What our design editor loved most at Milan Design Week 2024


installations at Milan Design Week

The droves were out in full force at the Super Bowl event of design: Milan Design Week. Showrooms and installations around the city for Fuorisalone and the 62nd edition of Salone del Mobile drew over 300,000 worldwide visitors this year. The fair alone saw more than 360,000 people in attendance—a 17 percent increase from the previous year.

Amidst the extravaganza of things to see—from David Lynch’s highly anticipated Salone debut to a number of lectures held at the perpetually in-progress center for architecture and design, Dropcity—a circular economy and material research was an inescapable theme. It felt particularly apt as the week kicked off with abnormally high temperatures for April in Milan at 80 degrees Fahrenheit and poor air quality due to pollution. Some of the highlights from the city proved to be not just visually striking but urgent ways to redesign waste at-scale.

mushroom-shaped furniture
The Alder Collection includes mushroom-shaped stools, side tables, and lounge tables (Nicklas Hemming)

Alder Collection by Patricia Urquiola for Mater

Danish design brand Mater has patented a biodegradable material and technology, Matek, that turns waste into moldable raw material. Spanish architect and designer Patricia Urquiola has used this material to create the Alder Collection: tree-like lounge tables, side tables, and stools. Some are made with a blend of coffee waste and biodegradable plastic, while others are made from wood fibers and biodegradable plastic. Their organic shape and form help visually tie the design back to nature and material technology.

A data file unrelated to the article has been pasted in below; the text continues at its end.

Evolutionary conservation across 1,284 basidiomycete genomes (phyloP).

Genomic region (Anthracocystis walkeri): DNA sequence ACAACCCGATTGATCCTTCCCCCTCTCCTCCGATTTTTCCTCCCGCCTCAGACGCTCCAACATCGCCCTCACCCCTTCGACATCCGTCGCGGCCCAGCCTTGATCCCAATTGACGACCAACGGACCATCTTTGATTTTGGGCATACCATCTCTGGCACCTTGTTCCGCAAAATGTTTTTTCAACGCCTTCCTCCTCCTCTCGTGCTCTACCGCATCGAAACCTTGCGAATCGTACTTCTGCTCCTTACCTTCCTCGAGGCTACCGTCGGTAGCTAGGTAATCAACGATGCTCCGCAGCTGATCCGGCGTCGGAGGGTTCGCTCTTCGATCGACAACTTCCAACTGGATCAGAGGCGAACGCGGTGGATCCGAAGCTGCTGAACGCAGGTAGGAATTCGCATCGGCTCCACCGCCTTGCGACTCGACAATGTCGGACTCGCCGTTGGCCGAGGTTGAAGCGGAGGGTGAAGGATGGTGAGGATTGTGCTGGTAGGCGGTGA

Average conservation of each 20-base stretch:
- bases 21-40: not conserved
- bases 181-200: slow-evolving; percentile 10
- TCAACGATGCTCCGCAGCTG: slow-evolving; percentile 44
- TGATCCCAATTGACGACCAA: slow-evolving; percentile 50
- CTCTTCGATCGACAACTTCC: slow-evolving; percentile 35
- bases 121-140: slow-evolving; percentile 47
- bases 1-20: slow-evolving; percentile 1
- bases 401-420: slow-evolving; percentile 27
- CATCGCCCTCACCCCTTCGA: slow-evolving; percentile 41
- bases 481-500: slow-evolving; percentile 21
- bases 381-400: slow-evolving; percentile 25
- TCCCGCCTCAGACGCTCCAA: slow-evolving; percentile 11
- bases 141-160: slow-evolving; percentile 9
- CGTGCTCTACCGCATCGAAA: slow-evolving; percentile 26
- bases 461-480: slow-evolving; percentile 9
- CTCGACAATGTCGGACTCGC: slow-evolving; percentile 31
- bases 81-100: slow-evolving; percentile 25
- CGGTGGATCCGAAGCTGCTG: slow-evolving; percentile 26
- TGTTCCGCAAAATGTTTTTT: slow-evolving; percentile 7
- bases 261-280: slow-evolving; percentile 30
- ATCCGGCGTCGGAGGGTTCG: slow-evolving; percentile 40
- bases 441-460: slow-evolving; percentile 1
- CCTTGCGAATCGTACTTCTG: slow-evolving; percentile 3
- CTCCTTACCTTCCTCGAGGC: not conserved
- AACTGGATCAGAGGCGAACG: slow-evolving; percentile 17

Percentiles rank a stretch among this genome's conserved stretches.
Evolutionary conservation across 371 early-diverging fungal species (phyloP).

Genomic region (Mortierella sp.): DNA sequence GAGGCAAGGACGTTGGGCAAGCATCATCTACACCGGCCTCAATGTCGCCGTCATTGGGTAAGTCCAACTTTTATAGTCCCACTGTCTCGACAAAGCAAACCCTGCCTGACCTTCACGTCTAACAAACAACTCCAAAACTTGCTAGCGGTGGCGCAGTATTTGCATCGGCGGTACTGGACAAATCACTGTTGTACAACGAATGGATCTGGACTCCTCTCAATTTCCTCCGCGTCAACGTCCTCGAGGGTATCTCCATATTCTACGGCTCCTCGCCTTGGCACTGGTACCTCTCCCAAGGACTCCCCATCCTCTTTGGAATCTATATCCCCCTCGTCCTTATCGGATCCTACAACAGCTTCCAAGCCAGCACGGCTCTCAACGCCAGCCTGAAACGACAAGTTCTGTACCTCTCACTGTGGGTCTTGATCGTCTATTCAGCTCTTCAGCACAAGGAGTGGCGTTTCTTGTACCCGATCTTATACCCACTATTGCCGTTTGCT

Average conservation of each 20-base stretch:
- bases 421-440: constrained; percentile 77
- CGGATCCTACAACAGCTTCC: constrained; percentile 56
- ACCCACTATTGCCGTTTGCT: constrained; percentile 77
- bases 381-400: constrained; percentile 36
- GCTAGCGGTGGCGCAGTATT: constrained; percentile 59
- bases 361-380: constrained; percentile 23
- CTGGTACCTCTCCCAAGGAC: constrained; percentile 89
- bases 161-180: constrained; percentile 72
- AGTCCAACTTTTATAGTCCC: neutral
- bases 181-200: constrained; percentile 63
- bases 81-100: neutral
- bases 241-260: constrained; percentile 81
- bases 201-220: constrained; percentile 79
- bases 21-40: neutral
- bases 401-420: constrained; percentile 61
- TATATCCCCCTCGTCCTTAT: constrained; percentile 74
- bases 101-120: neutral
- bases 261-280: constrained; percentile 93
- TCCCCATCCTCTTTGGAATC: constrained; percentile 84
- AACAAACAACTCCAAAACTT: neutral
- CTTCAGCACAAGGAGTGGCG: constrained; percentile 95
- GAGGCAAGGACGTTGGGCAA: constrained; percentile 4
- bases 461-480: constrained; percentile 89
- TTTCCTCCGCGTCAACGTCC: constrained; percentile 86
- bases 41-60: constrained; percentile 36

wood staircase
Flaxwood is a natural architectural tile derived from linseed oil (Federico Ciamei)

Flaxwood by Dzek and Christien Meindertsma

Frederick Walton pioneered linoleum in 1860, where it has gone on to be mass produced through a composition of 97 percent natural raw materials. London-based Dzek, a studio producing slow architectural materials, and designer Christien Meindertsma, who has for the past 16 years studied flax, saw an opportunity to intervene in this process by creating Flaxwood, a natural architectural tile derived from linseed oil. The duo presented the beauty and performance of the new material through an exhibition designed by Arquitectura-G.

red couch and green table for Milan Design Week
Roche Bobois partnered with designer Jiang Qiong Er on a bamboo-inspired collection (Stevens Fremont)

Bamboo Mood Collection by Jiang Qiong Er and Roche Bobois

Chinese designer Jiang Qiong Er’s bamboo-inspired furniture collection offered a calm respite from the hustle and bustle of Fuorisalone. Installed in Roche Bobois’s showroom, the work created a meditation den that takes on both the sculptural and cultural significance of the source material. Coral and green hues complement Bamboo Mood’s seating, console tables, side and coffee tables, rugs, and screens.

vases on display on concrete plinth at Milan Design Week
Vases and lamps made from post-consumer scrap were designed by Vases by Inga Sempé, Shane Schneck, and Max Lamb (Einar Aslaksen)

100R by Hydro